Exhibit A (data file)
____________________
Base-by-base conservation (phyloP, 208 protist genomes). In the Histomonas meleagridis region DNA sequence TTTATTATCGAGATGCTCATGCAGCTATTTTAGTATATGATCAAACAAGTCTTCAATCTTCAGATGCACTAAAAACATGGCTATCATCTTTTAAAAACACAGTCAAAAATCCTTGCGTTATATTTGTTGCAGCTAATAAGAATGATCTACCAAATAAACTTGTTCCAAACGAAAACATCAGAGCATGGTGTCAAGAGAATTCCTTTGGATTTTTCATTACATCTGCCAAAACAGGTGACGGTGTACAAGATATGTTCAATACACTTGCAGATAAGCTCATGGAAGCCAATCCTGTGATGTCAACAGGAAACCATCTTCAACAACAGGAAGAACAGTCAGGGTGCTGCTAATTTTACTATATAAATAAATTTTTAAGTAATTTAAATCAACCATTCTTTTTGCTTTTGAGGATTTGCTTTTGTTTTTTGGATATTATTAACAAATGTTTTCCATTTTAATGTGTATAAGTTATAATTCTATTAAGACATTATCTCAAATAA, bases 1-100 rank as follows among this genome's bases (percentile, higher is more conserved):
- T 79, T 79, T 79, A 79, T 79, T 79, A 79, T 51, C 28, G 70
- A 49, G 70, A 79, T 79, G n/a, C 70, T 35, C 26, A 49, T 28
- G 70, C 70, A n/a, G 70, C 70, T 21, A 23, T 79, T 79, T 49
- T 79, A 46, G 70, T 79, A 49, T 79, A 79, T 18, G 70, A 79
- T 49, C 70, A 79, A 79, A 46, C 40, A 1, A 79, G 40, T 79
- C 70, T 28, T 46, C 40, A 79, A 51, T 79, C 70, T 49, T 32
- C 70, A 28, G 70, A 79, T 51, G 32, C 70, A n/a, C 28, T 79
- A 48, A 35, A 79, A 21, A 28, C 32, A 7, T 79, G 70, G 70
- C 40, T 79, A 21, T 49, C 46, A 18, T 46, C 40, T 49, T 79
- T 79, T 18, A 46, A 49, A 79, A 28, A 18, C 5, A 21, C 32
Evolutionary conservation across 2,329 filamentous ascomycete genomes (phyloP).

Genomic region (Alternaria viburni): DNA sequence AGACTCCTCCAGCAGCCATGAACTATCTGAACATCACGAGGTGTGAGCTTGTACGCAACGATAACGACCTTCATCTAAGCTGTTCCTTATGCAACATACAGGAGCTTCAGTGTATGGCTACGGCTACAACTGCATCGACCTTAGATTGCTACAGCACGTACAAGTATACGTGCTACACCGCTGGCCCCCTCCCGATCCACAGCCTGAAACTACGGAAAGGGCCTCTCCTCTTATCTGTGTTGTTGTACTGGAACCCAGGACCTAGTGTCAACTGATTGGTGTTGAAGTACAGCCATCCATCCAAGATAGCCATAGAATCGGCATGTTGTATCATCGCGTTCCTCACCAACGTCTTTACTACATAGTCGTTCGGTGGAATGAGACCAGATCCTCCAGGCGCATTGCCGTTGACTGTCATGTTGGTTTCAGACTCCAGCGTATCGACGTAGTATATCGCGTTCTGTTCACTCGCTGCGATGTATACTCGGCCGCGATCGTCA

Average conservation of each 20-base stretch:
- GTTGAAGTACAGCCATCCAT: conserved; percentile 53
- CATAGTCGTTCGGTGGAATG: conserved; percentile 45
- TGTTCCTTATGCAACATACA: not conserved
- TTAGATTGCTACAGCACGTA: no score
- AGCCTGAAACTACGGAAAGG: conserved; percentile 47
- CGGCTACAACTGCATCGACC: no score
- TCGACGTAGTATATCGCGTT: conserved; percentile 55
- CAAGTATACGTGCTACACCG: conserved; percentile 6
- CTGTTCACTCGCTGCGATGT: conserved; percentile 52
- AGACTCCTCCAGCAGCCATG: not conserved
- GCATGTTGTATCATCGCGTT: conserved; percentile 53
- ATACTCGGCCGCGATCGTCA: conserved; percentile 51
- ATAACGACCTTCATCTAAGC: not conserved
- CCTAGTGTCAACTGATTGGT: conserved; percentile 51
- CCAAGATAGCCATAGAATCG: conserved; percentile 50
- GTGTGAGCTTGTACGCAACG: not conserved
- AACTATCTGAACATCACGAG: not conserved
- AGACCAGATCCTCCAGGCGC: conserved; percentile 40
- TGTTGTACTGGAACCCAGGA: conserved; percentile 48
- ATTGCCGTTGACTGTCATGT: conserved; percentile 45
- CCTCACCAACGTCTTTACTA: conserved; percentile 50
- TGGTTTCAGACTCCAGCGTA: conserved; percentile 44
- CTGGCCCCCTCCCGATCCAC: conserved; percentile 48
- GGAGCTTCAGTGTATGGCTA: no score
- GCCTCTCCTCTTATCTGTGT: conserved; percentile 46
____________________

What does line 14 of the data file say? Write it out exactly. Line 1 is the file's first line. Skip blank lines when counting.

Average conservation of each 20-base stretch: